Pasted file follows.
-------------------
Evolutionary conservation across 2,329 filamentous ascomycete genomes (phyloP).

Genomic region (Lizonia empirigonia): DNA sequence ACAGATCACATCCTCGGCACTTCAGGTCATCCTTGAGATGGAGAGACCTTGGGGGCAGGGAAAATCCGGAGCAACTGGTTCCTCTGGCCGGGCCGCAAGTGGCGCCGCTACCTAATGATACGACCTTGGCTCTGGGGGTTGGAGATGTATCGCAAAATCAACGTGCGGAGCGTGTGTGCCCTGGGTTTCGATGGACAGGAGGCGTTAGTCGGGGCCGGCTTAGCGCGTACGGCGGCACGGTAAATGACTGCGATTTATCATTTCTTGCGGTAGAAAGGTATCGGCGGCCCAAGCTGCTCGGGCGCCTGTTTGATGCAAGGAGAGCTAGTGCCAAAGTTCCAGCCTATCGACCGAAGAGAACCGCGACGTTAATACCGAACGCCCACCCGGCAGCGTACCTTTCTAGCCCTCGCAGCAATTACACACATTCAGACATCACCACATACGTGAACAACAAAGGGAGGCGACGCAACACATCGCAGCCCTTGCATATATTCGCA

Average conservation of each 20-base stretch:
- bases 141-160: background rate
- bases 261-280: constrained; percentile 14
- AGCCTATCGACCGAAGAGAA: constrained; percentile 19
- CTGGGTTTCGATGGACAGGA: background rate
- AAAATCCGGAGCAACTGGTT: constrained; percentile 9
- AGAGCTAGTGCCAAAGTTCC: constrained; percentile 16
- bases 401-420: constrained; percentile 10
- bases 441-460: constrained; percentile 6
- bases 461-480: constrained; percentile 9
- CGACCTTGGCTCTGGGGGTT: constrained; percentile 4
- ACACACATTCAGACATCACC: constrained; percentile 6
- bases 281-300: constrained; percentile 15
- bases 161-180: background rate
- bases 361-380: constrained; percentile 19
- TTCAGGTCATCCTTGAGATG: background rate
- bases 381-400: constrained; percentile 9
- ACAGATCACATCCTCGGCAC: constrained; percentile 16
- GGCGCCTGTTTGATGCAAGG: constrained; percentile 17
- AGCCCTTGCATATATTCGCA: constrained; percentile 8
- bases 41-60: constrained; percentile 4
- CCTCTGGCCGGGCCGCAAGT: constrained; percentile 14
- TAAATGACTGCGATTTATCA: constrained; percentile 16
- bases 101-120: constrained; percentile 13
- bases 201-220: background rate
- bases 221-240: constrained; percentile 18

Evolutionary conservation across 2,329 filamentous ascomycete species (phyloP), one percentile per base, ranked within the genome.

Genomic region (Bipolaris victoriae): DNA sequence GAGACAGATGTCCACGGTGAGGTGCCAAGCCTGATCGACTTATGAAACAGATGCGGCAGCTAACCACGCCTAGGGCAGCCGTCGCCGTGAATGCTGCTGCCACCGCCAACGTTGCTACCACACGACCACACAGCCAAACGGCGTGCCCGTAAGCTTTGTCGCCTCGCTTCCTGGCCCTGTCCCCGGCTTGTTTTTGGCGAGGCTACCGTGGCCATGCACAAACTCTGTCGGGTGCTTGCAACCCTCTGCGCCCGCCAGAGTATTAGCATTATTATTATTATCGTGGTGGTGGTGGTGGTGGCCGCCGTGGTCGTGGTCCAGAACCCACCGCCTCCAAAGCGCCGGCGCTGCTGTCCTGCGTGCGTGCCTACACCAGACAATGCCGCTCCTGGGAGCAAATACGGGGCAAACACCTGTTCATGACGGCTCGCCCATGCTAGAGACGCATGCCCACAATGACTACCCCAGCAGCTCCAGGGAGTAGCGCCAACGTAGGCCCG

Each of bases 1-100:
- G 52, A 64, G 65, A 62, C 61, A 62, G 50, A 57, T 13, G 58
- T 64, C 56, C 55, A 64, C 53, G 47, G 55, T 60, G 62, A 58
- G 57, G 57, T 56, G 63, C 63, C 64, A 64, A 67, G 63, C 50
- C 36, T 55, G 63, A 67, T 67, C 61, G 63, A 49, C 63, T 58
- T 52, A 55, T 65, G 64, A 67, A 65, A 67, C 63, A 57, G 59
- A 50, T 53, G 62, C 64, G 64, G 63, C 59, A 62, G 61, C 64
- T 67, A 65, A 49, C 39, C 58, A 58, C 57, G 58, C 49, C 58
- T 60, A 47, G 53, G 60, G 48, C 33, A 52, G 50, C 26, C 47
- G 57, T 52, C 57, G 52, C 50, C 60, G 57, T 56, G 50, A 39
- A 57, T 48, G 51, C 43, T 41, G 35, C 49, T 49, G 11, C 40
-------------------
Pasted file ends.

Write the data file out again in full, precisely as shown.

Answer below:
Evolutionary conservation across 2,329 filamentous ascomycete genomes (phyloP).

Genomic region (Lizonia empirigonia): DNA sequence ACAGATCACATCCTCGGCACTTCAGGTCATCCTTGAGATGGAGAGACCTTGGGGGCAGGGAAAATCCGGAGCAACTGGTTCCTCTGGCCGGGCCGCAAGTGGCGCCGCTACCTAATGATACGACCTTGGCTCTGGGGGTTGGAGATGTATCGCAAAATCAACGTGCGGAGCGTGTGTGCCCTGGGTTTCGATGGACAGGAGGCGTTAGTCGGGGCCGGCTTAGCGCGTACGGCGGCACGGTAAATGACTGCGATTTATCATTTCTTGCGGTAGAAAGGTATCGGCGGCCCAAGCTGCTCGGGCGCCTGTTTGATGCAAGGAGAGCTAGTGCCAAAGTTCCAGCCTATCGACCGAAGAGAACCGCGACGTTAATACCGAACGCCCACCCGGCAGCGTACCTTTCTAGCCCTCGCAGCAATTACACACATTCAGACATCACCACATACGTGAACAACAAAGGGAGGCGACGCAACACATCGCAGCCCTTGCATATATTCGCA

Average conservation of each 20-base stretch:
- bases 141-160: background rate
- bases 261-280: constrained; percentile 14
- AGCCTATCGACCGAAGAGAA: constrained; percentile 19
- CTGGGTTTCGATGGACAGGA: background rate
- AAAATCCGGAGCAACTGGTT: constrained; percentile 9
- AGAGCTAGTGCCAAAGTTCC: constrained; percentile 16
- bases 401-420: constrained; percentile 10
- bases 441-460: constrained; percentile 6
- bases 461-480: constrained; percentile 9
- CGACCTTGGCTCTGGGGGTT: constrained; percentile 4
- ACACACATTCAGACATCACC: constrained; percentile 6
- bases 281-300: constrained; percentile 15
- bases 161-180: background rate
- bases 361-380: constrained; percentile 19
- TTCAGGTCATCCTTGAGATG: background rate
- bases 381-400: constrained; percentile 9
- ACAGATCACATCCTCGGCAC: constrained; percentile 16
- GGCGCCTGTTTGATGCAAGG: constrained; percentile 17
- AGCCCTTGCATATATTCGCA: constrained; percentile 8
- bases 41-60: constrained; percentile 4
- CCTCTGGCCGGGCCGCAAGT: constrained; percentile 14
- TAAATGACTGCGATTTATCA: constrained; percentile 16
- bases 101-120: constrained; percentile 13
- bases 201-220: background rate
- bases 221-240: constrained; percentile 18

Evolutionary conservation across 2,329 filamentous ascomycete species (phyloP), one percentile per base, ranked within the genome.

Genomic region (Bipolaris victoriae): DNA sequence GAGACAGATGTCCACGGTGAGGTGCCAAGCCTGATCGACTTATGAAACAGATGCGGCAGCTAACCACGCCTAGGGCAGCCGTCGCCGTGAATGCTGCTGCCACCGCCAACGTTGCTACCACACGACCACACAGCCAAACGGCGTGCCCGTAAGCTTTGTCGCCTCGCTTCCTGGCCCTGTCCCCGGCTTGTTTTTGGCGAGGCTACCGTGGCCATGCACAAACTCTGTCGGGTGCTTGCAACCCTCTGCGCCCGCCAGAGTATTAGCATTATTATTATTATCGTGGTGGTGGTGGTGGTGGCCGCCGTGGTCGTGGTCCAGAACCCACCGCCTCCAAAGCGCCGGCGCTGCTGTCCTGCGTGCGTGCCTACACCAGACAATGCCGCTCCTGGGAGCAAATACGGGGCAAACACCTGTTCATGACGGCTCGCCCATGCTAGAGACGCATGCCCACAATGACTACCCCAGCAGCTCCAGGGAGTAGCGCCAACGTAGGCCCG

Each of bases 1-100:
- G 52, A 64, G 65, A 62, C 61, A 62, G 50, A 57, T 13, G 58
- T 64, C 56, C 55, A 64, C 53, G 47, G 55, T 60, G 62, A 58
- G 57, G 57, T 56, G 63, C 63, C 64, A 64, A 67, G 63, C 50
- C 36, T 55, G 63, A 67, T 67, C 61, G 63, A 49, C 63, T 58
- T 52, A 55, T 65, G 64, A 67, A 65, A 67, C 63, A 57, G 59
- A 50, T 53, G 62, C 64, G 64, G 63, C 59, A 62, G 61, C 64
- T 67, A 65, A 49, C 39, C 58, A 58, C 57, G 58, C 49, C 58
- T 60, A 47, G 53, G 60, G 48, C 33, A 52, G 50, C 26, C 47
- G 57, T 52, C 57, G 52, C 50, C 60, G 57, T 56, G 50, A 39
- A 57, T 48, G 51, C 43, T 41, G 35, C 49, T 49, G 11, C 40